But worse was to come with busted 70's TV pilot Dead On Target, which scrapes beneath the soil beneath the concrete beneath the bottom of the barrel for something so lazily incompetent it looks like it was made in the Stone Age with primitive tools. Cheap doesn't cover it. Aside from being shot for next to nothing in Canada with a cast who, for the most part, only recently seem to have mastered the art of connected speech, the film stock is so cheap it looks like it was shot on Super 8mm with sound recorded on a well-used Memorex cassette tape. The same aerial shots of cars driving across the same bridge or along the same road are used over and over again almost as punctuation while in one sequence you can even see the cameraman reflected in the car window more clearly than Flint and his kidnappers. Even the uncredited clumsy wakka-wakka 70s score comes from a music library to save hiring a composer while there aren't even any end credits aside from a copyright notice.
Ray Danton and one of the worst hairstyles in television history share the lead, no longer a superhero super agent but now a very dull private eye with a masseur, a phone answering service and a female apprentice so unflatteringly photographed that in several shots she looks like a man in drag. Unless you count Lawrence Dane, Canada's answer to William Windom, or the actor who played Dutch in Soap, here cast as an Arab terrorist (and his is the best performance), the biggest name in the supporting cast is an unbilled Kim Cattrall, who can briefly be glimpsed for about four seconds as an extra just before the wildly overlong title sequence that is as seemingly endless and clumsily timed as everything else in this horrendous misfire. There is a certain train wreck fascination to it, but it's still a very, very long 74 minutes.
Along with the three films, the disc contains a multitude of extras, from featurettes (more celebratory than revealing), screen tests, trailers and interviews to a recipe for the perfect bouillabaisse. The transfers on the two features are good but not great - a little too dark in places while the score in particular could have stood some remastering - but more than acceptable.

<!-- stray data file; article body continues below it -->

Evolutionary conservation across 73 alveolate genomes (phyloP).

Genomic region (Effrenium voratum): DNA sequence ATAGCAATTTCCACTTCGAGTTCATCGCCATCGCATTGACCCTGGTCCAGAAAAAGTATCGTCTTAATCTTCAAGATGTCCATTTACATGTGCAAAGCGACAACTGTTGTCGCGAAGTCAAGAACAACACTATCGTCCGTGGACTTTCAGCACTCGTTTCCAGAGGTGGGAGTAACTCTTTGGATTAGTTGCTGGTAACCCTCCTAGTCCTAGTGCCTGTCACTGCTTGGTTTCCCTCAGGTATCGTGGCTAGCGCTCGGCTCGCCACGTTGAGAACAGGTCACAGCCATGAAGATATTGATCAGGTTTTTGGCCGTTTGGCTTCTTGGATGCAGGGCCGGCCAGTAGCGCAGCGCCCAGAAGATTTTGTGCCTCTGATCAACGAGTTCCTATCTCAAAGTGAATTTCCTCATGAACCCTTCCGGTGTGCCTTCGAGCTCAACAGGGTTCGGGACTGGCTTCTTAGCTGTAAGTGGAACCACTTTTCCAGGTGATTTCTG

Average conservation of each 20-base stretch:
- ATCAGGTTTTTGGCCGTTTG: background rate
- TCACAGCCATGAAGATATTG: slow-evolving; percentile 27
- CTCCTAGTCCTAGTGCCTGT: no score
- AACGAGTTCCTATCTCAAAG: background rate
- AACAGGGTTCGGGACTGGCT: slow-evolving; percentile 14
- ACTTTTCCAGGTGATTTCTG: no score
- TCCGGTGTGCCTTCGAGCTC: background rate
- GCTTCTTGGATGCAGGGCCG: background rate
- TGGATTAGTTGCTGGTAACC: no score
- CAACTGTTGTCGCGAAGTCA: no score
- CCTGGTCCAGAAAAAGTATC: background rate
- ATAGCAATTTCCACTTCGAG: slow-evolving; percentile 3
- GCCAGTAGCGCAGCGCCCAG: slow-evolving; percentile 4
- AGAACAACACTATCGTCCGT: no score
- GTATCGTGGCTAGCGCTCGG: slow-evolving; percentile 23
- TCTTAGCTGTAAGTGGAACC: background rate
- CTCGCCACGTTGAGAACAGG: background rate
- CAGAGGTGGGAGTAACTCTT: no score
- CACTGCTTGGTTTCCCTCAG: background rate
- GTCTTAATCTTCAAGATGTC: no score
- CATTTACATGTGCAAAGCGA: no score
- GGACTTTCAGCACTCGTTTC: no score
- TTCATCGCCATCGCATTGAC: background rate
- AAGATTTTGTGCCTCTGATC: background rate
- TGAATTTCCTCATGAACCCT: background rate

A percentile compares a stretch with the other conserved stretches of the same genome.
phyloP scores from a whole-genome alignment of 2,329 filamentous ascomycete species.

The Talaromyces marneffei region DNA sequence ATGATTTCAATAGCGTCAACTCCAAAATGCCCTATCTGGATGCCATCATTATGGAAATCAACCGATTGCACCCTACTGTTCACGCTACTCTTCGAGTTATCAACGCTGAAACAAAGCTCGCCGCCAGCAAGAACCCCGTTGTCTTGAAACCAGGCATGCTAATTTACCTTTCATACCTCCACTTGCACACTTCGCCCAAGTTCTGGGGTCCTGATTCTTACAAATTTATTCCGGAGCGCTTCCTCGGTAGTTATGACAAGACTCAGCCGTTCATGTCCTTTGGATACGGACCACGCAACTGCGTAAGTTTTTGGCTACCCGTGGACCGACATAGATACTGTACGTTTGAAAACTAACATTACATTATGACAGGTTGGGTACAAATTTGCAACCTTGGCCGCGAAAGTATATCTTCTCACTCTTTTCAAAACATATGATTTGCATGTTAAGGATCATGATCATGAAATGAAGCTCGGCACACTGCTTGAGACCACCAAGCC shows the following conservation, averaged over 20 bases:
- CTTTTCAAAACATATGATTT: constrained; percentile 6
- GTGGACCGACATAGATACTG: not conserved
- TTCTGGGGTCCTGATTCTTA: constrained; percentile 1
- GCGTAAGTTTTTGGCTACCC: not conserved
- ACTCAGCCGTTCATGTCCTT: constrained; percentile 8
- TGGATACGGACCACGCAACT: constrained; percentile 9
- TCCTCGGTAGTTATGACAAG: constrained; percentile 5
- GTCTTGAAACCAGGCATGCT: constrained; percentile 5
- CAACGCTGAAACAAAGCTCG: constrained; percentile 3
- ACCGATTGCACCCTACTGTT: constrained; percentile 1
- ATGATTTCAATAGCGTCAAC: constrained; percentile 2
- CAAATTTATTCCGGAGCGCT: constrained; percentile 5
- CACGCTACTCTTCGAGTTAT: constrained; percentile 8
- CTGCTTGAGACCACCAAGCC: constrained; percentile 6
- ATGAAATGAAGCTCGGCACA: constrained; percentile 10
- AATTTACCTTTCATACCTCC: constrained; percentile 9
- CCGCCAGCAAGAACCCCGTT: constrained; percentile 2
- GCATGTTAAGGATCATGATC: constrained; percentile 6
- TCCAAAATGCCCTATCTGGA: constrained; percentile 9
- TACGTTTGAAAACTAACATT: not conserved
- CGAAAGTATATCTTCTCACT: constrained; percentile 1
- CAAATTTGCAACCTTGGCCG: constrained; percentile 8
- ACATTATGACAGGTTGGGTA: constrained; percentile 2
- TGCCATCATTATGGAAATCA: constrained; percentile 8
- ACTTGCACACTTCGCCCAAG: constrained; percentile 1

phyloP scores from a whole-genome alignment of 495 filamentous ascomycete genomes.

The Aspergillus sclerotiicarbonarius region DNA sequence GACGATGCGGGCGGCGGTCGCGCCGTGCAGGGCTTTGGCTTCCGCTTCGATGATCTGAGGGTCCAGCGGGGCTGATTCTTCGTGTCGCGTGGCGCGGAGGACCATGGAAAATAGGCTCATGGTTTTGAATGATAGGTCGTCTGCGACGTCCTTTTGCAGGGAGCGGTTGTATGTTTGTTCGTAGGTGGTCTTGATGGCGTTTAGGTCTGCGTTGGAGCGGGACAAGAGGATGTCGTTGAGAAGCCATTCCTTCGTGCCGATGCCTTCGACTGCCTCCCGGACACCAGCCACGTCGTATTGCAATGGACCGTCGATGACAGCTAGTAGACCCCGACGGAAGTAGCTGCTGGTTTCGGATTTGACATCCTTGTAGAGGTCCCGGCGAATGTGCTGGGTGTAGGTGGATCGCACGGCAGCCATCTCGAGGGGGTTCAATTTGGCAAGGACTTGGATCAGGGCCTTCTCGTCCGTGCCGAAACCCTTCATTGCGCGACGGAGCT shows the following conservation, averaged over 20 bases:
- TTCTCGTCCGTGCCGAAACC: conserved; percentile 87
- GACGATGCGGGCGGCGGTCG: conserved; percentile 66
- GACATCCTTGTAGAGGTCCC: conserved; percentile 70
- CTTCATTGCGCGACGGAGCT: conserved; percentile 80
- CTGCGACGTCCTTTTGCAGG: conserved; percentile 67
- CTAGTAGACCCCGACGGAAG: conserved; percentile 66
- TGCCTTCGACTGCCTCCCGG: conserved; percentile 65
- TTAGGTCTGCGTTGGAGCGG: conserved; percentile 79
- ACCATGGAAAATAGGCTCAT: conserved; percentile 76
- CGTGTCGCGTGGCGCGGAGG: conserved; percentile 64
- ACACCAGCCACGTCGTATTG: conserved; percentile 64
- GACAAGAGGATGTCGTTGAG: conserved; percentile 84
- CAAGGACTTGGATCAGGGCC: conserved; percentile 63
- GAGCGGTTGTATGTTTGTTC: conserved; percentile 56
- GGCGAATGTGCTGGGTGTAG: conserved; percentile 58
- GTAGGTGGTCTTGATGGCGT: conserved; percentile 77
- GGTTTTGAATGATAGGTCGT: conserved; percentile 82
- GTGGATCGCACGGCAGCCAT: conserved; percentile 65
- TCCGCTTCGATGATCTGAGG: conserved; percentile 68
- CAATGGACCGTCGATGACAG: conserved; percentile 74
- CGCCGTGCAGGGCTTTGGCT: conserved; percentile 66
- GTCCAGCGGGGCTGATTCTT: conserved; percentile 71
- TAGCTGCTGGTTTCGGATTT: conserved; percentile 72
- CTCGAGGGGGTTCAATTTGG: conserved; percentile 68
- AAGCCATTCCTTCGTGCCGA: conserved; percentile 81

For those with deeper pockets, it's well worth seeking out Twilight Time's limited edition (3000 copies) region-free US Blu-ray releases of the two features, which are available separately. Our Man Flint is especially loaded with extras, including several which are exclusive to their release - featurettes on director Daniel Mann, one on an ill-advised review claiming her rivals had been bought off by the studio to give the film good reviews that got Pauline Kael fired from her job at McCalls Magazine, a 24-minute retrospective making-of documentary, three storyboard sequences, James Coburn's screen tests with Gila Golan and Racquel Welch, an isolated track for Goldsmith's terrific score and a booklet. And that's on top of featurettes that have been carried over from the boxed set (Spy-er-rama, A Gentleman's Game, Spy Style and The Perfect Bouillabaisse) and the original trailer!
As time passed, I wanted to see them again.
Now that both movies are available, I can view them often.
If you're looking for something different, I recommend